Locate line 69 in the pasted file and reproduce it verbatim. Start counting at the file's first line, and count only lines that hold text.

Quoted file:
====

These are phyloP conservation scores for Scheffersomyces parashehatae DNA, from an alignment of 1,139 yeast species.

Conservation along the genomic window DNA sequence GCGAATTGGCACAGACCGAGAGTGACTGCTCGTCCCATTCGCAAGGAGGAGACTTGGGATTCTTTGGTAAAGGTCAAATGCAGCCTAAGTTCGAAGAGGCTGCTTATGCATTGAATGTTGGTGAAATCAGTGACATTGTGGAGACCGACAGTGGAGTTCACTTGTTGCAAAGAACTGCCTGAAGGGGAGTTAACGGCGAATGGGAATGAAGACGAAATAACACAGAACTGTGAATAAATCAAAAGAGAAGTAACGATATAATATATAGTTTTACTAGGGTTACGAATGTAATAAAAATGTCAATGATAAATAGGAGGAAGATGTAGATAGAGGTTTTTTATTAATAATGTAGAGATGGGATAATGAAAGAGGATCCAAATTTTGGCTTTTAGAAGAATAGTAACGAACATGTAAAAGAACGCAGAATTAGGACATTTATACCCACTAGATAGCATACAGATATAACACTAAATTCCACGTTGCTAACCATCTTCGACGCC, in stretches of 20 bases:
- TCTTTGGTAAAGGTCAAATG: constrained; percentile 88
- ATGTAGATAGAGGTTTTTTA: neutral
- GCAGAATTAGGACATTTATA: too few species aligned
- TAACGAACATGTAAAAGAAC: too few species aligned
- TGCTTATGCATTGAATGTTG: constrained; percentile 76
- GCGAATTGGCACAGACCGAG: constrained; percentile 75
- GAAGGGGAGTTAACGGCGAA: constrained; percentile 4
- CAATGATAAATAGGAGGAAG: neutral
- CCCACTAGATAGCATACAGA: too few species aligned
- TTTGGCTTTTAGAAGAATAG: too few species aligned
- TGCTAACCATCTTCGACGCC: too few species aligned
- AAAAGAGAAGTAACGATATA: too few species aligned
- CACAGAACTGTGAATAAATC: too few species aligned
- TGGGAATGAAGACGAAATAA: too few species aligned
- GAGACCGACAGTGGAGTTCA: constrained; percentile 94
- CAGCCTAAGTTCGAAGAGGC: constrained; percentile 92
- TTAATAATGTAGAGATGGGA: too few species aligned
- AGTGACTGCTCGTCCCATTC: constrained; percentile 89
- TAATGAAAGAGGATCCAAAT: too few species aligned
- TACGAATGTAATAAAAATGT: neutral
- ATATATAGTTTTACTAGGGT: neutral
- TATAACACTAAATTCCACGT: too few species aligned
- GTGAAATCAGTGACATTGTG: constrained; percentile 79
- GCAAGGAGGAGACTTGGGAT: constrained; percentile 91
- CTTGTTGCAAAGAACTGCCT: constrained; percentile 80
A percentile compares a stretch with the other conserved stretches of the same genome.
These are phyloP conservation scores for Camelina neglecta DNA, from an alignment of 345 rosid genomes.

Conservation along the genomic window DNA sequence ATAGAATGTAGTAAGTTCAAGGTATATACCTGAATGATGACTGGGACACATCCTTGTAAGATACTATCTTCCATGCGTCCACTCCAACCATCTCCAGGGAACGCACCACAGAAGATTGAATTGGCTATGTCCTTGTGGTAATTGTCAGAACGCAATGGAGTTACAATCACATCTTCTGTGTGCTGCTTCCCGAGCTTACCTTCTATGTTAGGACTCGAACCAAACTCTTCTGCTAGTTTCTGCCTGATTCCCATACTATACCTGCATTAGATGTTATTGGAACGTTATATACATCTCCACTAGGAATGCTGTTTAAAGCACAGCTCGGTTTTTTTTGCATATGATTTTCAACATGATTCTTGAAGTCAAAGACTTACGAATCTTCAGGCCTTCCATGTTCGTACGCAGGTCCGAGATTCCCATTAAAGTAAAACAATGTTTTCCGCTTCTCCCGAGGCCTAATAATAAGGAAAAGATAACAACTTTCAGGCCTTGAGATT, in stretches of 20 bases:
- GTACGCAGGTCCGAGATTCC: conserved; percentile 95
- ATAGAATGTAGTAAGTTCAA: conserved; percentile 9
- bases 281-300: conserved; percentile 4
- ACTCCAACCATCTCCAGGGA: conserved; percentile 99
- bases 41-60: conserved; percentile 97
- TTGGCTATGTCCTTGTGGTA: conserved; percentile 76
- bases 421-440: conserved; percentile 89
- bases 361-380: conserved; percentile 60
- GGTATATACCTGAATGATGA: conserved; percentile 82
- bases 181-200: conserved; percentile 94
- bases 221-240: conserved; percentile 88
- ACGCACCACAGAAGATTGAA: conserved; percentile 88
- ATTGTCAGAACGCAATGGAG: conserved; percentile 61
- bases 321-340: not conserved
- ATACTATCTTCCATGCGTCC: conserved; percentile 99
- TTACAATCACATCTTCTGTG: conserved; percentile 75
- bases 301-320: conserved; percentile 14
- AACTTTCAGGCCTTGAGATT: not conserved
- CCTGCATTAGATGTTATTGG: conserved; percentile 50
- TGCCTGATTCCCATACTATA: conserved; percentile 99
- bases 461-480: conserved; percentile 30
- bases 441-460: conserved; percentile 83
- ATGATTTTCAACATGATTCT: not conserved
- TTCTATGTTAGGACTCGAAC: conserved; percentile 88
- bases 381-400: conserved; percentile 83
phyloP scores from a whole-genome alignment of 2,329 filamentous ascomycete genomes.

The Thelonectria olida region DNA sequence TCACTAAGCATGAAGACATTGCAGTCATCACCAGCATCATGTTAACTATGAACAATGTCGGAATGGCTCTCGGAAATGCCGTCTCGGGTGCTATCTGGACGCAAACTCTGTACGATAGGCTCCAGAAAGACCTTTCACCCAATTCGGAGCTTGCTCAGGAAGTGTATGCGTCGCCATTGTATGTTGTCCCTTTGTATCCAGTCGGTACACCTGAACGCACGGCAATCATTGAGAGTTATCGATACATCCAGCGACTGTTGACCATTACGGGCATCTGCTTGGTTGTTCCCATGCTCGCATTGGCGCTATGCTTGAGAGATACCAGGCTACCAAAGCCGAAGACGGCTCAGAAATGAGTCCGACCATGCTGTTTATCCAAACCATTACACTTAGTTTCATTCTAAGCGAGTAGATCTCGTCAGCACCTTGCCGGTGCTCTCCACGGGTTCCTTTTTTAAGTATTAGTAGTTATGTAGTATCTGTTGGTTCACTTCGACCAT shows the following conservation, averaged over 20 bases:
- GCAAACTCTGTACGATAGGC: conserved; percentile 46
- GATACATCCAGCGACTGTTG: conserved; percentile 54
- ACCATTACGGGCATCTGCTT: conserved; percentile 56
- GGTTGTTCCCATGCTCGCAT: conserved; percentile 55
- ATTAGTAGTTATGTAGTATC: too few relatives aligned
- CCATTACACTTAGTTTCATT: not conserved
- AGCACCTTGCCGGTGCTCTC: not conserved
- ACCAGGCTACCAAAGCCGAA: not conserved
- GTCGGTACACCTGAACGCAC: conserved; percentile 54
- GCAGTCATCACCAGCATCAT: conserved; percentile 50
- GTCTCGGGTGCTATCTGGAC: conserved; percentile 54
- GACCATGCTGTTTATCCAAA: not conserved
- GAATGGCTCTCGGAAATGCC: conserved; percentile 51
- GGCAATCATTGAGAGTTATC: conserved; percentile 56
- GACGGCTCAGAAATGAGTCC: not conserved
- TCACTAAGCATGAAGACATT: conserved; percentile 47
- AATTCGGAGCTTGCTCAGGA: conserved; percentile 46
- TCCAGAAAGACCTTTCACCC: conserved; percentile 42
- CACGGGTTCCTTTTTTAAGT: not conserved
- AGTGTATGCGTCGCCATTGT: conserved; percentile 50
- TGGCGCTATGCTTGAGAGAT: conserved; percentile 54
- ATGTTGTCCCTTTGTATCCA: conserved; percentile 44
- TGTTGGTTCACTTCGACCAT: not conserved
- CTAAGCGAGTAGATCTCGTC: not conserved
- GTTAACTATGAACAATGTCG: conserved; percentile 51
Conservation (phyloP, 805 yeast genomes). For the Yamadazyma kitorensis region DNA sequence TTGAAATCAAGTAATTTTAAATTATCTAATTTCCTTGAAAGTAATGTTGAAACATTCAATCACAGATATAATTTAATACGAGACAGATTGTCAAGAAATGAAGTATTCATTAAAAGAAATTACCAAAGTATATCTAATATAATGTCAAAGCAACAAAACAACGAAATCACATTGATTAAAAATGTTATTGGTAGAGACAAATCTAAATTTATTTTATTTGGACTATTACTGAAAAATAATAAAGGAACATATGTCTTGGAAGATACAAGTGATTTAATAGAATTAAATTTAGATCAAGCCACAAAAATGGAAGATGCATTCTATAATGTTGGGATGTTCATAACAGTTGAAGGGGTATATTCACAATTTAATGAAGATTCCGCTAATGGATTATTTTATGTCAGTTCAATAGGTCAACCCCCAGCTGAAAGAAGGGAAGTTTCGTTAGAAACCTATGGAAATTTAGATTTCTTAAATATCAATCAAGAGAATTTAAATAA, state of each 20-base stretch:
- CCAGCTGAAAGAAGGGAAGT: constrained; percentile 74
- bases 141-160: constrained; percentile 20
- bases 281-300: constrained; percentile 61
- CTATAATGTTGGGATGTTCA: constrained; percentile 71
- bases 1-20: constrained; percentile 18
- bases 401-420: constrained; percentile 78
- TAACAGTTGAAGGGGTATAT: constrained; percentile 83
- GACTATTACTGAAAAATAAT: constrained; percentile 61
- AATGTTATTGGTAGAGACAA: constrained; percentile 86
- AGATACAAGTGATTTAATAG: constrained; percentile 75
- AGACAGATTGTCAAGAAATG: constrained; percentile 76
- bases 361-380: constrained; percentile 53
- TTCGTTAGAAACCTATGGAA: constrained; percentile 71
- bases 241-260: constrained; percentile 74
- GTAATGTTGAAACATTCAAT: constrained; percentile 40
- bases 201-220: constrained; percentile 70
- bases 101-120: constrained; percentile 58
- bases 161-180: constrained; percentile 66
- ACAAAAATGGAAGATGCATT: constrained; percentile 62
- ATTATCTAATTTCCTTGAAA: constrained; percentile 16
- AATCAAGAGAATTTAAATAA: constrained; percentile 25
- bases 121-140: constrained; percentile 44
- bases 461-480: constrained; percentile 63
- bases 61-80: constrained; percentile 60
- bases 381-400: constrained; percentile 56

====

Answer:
- GACCATGCTGTTTATCCAAA: not conserved